Gene expression in normal-appearing tissue adjacent to prostate cancers are predictive of clinical outcome: evidence for a biologically meaningful field effect
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Cristina Magi-Galluzzi1,2, Tara Maddala3, Sara Moscovita Falzarano1, Diana B. Cherbavaz3, Nan Zhang3, Dejan Knezevic3, Phillip G. Febbo3, Mark Lee3, Hugh Jeffrey Lawrence3 and Eric A. Klein2
1 Pathology and Laboratory Medicine Institute, Cleveland Clinic, Cleveland, Ohio, USA
2 Glickman Urological and Kidney Institute, Cleveland Clinic, Cleveland, Ohio, USA
3 Genomic Health, Inc., Redwood City, California, USA
Hugh Jeffrey Lawrence, email:
Keywords: prostate cancer, gene expression profiling, molecular diagnostics, prognosis, risk assessment
Received: April 07, 2016 Accepted: April 13, 2016 Published: April 22, 2016
Purpose: We evaluated gene expression in histologically normal-appearing tissue (NT) adjacent to prostate tumor in radical prostatectomy specimens, assessing for biological significance based on prediction of clinical recurrence (cR - metastatic disease or local recurrence).
Results: A total of 410 evaluable patients had paired tumor and NT. Forty-six genes, representing diverse biological pathways (androgen signaling, stromal response, stress response, cellular organization, proliferation, cell adhesion, and chromatin remodeling) were associated with cR in NT (FDR < 20%), of which 39 concordantly predicted cR in tumor (FDR < 20%). Overall GPS and its stromal response and androgen-signaling gene group components also significantly predicted time to cR in NT (RM-corrected HR/20 units = 1.25; 95% CI: 1.01−1.56; P = 0.024).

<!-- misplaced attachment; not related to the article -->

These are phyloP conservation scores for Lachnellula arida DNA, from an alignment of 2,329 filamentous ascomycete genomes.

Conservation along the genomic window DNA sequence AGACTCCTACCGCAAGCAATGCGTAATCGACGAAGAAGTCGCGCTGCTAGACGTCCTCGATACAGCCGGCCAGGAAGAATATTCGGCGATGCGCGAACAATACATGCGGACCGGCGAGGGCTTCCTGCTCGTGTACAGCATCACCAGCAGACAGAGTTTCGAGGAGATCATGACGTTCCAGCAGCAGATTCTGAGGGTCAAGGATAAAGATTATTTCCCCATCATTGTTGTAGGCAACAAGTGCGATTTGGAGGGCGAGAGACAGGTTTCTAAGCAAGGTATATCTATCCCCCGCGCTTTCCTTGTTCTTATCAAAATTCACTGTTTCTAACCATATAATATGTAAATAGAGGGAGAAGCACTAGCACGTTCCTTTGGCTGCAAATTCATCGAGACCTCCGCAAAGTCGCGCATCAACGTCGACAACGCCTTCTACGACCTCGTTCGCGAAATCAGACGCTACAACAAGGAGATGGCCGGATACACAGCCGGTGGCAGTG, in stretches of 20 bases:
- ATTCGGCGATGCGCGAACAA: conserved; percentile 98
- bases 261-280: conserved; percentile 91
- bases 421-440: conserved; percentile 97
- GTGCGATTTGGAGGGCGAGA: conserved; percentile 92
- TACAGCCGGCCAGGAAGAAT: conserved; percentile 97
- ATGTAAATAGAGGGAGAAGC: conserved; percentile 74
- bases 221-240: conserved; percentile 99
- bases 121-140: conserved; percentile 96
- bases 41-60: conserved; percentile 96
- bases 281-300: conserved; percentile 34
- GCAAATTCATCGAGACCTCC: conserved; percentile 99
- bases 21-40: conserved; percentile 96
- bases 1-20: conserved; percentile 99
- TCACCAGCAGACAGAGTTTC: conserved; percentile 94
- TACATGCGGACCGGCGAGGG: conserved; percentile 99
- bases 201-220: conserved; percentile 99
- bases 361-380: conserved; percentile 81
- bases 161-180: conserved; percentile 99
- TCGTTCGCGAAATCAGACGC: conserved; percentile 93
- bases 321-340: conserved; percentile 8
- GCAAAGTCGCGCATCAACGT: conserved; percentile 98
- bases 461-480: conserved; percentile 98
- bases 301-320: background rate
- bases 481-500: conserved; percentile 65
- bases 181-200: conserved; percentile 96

Experimental Design: Expression of 732 genes was measured by quantitative reverse transcriptase polymerase chain reaction (RT-PCR) separately in tumor and adjacent NT specimens from 127 patients with and 374 without cR following radical prostatectomy for T1/T2 prostate cancer. A 17-gene expression signature (Genomic Prostate Score [GPS]), previously validated to predict aggressive prostate cancer when measured in tumor tissue, was also assessed using pre-specified genes and algorithms. Analysis used Cox proportional hazards models, Storey’s false discovery rate (FDR) control, and regression to the mean (RM) correction.
Conclusions: Gene expression profiles, including GPS, from NT adjacent to tumor can predict prostate cancer outcome. These findings suggest that there is a biologically significant field effect in primary prostate cancer that is a marker for aggressive disease.
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